Interview with Artistic Duo Dalziel + Scullion, Edinburgh Art Festival

Artistic duo Dalziel + Scullion explore the natural world in their innovative and immersive practice. A joint commission from Dovecot Studios and an Lanntair, the pair to produce Tumadh: Immersion, which will transform the North and South Galleries at Infirmary Street into an experiential space with sound and tactile qualities. The exhibition is part of the Edinburgh Art Festival, running 31 July – 31 August. Dalziel + Scullion speak to Aesthetica about the ideas behind their art and the way they approach their audience.

A: Tumadh: Immersion is set to be an immersive exhibition – how will you achieve this?
DS: The two installations we are making for An Lanntair, Stornoway and Dovecot, Edinburgh, both look at particular aspects of landscape. In Stornoway we have created a multi-screen video installation that looks at a vast seabird colony we have been filming over four months, where sound and text add to the all-encompassing nature of the show. In Edinburgh we have made a range of clothing and filmed these being worn in very particular landscape, the film and accompanying soundtrack add to the sense of being enveloped in this location.

A: Your work explores the complex, and at times strained relationship, between mankind and the natural world – what drew you to this subject?
DS: We each had very different upbringings but we both experienced memorable and informative encounters with nature in our youth that seemed to inform who we are now. The kick we get from this is addictive and something we go back to time and time again. Often society is hypnotized by repetition and numbed by the anesthetic of familiarity. By using our home base of Scotland and its environment as an inspiration, we explore alternative models for living, particularly in the epic dramas wrought out in macro and micro habitats. We believe that rich narratives, played-out in diverse landscapes, serve to heighten our perspective on our human models for living.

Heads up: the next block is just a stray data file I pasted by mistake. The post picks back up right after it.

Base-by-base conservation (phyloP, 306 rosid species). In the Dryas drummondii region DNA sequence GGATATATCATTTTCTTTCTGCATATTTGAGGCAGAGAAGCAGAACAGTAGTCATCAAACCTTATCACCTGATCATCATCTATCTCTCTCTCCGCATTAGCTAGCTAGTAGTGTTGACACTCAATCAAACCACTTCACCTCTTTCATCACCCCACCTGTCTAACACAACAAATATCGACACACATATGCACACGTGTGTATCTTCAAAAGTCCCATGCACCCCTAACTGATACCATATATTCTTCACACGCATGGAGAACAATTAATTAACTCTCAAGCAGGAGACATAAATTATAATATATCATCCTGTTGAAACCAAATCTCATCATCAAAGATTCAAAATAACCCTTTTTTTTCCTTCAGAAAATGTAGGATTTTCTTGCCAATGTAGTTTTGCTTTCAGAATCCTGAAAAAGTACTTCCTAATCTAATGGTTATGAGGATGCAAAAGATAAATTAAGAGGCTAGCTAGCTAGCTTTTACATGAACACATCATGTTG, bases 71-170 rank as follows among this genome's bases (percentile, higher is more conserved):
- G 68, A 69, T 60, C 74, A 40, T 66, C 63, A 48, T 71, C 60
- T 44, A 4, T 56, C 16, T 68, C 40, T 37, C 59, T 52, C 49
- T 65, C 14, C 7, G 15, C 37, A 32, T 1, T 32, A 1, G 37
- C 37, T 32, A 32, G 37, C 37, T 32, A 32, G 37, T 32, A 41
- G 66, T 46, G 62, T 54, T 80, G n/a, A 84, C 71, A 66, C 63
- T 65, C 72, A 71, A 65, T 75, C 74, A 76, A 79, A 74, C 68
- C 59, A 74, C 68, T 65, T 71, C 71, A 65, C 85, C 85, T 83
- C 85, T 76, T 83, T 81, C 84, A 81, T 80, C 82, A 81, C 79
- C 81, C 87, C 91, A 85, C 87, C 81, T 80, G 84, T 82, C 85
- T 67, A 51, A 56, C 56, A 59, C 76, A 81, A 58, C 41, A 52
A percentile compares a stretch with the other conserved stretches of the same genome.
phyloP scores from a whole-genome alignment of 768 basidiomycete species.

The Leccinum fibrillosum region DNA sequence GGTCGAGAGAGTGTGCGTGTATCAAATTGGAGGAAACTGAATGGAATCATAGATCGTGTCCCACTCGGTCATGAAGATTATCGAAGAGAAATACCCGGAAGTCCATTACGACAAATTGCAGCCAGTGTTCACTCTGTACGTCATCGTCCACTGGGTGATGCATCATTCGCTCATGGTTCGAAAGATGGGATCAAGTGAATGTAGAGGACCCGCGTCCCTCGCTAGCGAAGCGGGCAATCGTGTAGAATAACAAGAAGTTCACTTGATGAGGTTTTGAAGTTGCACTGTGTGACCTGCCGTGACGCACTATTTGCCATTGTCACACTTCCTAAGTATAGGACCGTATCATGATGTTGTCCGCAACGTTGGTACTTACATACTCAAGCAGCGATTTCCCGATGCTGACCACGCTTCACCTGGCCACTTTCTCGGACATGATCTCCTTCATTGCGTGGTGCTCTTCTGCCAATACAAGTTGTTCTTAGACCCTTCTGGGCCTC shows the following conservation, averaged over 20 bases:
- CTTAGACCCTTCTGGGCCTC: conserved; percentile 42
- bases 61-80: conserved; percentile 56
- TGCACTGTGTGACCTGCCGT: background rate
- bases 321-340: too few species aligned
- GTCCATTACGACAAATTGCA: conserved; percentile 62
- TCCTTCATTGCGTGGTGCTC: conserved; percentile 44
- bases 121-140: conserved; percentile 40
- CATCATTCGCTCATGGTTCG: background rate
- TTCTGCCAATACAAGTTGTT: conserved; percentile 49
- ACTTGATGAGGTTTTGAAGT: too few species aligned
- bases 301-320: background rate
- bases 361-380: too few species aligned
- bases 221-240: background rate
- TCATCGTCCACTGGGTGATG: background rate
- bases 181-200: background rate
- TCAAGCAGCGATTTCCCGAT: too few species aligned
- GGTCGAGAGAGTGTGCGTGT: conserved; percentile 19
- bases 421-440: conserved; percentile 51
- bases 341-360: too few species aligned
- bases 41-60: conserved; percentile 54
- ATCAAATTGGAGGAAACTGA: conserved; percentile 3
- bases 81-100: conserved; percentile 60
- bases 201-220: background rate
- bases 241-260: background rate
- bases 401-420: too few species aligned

A: Can you explain the idea behind Immersion Garment? It is quite a unique series.
DS: We wanted to make a series of garments that encourage the wearer to slow down and behave differently in the landscape: Silhouette has an extravagant hood that becomes a hide to lose your human profile within, creating an erratic boulder shape; Recumbent has neoprene pads that allow the wearer to lie down and experience their environment from a different perspective, from this position sounds and smells start to invade the dominance of the visual; Rain deliberately ignores a hood in favour of experiencing rain falling from it’s source to the top of your head whilst protecting the rest of the body, a clear waterproof pouch at the front allows collections to be kept dry and visible. Finally, Gatherer is a jacket worn to go collecting in, borrowing from the tradition of suit jackets with “ticket” and “spectacle” pockets, these pockets take files for botanical specimens and has a backpack based on the design of a peat basket.

A: How do you want your art to affect your audiences?
DS: We are interested in making works that challenge the perspective of the audience, allowing them to feel and experience landscape differently, perhaps even place alternative values on environmental aspects they encounter in their own day-to-day lives.

A: Which artists have inspired you?
A wide range of people including writers, architects and musicians are a constant source of influence, but in terms of visual artists some of our favourites include: Giuseppe Penone, Roni Horn, Olafur Eliasson, Matthew Barney, Janet Cardiff, Cai Guo-Qiang and Ann Hamilton we are also fans of the fashion designer Hussein-Chalayan and of the Japanese animation studio Ghibli, and finally two architects whose work we often refer to are Sverre Fehn and Carlo Scarpa.

Dalziel + Scullion, Tumadh: Immersion, 1 August – 13 September, Dovecot, 10 Infirmary Street, Edinburgh EH1 1LT. The exhibition is part of the Edinburgh Art Festival, find out more at

Tumadh: Immersion, courtesy of Dalziel + Scullion.